Gulf-coast oystermen face hard times as boats lie idle

By , Staff writer of The Christian Science Monitor

THE Galveston Bay shoreline where Frank Auzston stands is as hard-worked as the fourth-generation oysterman's hands. The water that laps at his boots is a murky gray, just clear enough to reveal clusters of oysters clamped tightly to each other. Beyond the shore, dappled white with broken shells, stand boats, marine repair shops, and square, elevated houses, bleached and worn, many owned by fellow fishermen.

``It used to be I had something every season, between oystering, shrimping, and fishing - oysters being the sure money,'' says Mr. Auzston, his blond hair tousled above his ruddy face. ``But now this year we haven't made a dollar since Thanksgiving. Nobody has.''

Normally this would be among Auzston's busiest months, the height of oyster season. But this year Galveston and the rest of the gulf coast's bays and estuaries have been closed for most of the six-month oystering season that began in November.

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A ``red tide'' of toxic organisms that struck the coast last year led the Texas Health Department to close all the oyster beds but those in Galveston Bay before the season even began. And within a month after the first oyster was harvested, the Texas Department of Parks and Wildlife closed Galveston Bay, having determined that the concentration of oyster boats there was causing a serious depletion of the area's oyster stock.

Fortunately for the oyster-fishing families, prospects are good for a full reopening of the gulf soon. The Parks and Wildlife Department says enough oysters will have grown to harvestable size to reopen the entire Texas coast on Feb. 20. Health officials will still be monitoring the gulf for contamination levels, but as of now they consider Galveston and a few other bays safe for harvest.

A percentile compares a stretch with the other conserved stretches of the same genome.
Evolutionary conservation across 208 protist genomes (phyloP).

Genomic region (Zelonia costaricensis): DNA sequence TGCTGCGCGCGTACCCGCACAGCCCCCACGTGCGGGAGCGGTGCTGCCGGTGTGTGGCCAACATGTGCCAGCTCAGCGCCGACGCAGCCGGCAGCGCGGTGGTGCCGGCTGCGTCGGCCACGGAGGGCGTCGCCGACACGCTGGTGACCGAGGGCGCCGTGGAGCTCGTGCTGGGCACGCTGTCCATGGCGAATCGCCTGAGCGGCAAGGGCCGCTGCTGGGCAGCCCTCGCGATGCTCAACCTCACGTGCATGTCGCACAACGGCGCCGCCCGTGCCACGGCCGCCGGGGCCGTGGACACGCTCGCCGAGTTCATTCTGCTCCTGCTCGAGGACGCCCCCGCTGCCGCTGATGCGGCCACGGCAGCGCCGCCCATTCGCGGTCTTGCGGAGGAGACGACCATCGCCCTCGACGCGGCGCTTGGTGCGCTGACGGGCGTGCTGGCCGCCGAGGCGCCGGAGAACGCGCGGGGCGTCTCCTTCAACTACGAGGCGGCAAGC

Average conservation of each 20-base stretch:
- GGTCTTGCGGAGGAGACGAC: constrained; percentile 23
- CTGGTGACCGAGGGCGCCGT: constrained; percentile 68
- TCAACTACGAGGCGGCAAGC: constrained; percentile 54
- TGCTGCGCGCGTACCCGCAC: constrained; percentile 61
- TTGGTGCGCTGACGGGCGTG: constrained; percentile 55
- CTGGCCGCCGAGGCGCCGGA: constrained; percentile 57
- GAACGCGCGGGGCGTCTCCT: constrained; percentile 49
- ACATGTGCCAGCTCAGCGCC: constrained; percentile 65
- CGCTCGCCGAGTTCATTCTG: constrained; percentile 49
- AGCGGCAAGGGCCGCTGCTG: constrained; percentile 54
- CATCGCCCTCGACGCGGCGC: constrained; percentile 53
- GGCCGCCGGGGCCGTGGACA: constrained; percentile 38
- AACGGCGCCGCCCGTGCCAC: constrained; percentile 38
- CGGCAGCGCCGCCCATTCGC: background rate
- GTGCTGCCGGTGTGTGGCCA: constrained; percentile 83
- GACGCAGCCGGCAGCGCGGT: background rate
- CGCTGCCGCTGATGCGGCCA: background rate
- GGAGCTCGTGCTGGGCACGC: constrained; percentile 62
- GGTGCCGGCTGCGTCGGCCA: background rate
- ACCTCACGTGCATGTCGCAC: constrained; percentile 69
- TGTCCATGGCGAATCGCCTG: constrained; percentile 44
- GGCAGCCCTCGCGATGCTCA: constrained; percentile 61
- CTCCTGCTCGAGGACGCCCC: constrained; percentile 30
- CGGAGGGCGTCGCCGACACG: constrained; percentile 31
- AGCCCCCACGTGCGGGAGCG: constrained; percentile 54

Still, something as seemingly removed as an inland rainfall alters the levels of pesticides, toxins, and general waste that are carried into the gulf, and can quickly contaminate healthy oyster beds. Lingering hopes among gulf oystermen for at least two months of uninterrupted harvesting could yet be dashed.

The state Health Department has used the same basic guidelines since 1925 to establish when pollution or natural calamities such as the red tide require a closing of oyster fishing. But it is only in the last eight years that Parks and Wildlife has mounted a strict conservation campaign in the state's valuable oyster beds. Department officials say their strategy will help assure that the industry will be around for the children and grandchildren of fishermen like Auzston.

``We've had more closures for oysters in the last four to five years than over the previous 30 years,'' says Gary Matlock, director of fisheries for Parks and Wildlife. ``We've instituted a much more aggressive approach to management of the oysters, and the result is that the value has increased directly.''

More than $8 million in oysters were harvested from Texas bays in each of the last three complete seasons, up from about $1.7 million worth in 1980 (and a low of $888,000 worth in 1979). The size of the harvest has grown to about 5 million pounds annually, or about 10 percent of the total harvested in the United States.

Those figures may provide support for strict management of the oyster beds, but they nonetheless ring hollow for the hundreds of fishermen facing a lean year. Many have had to leave bills unpaid, while some have lost property, including boats.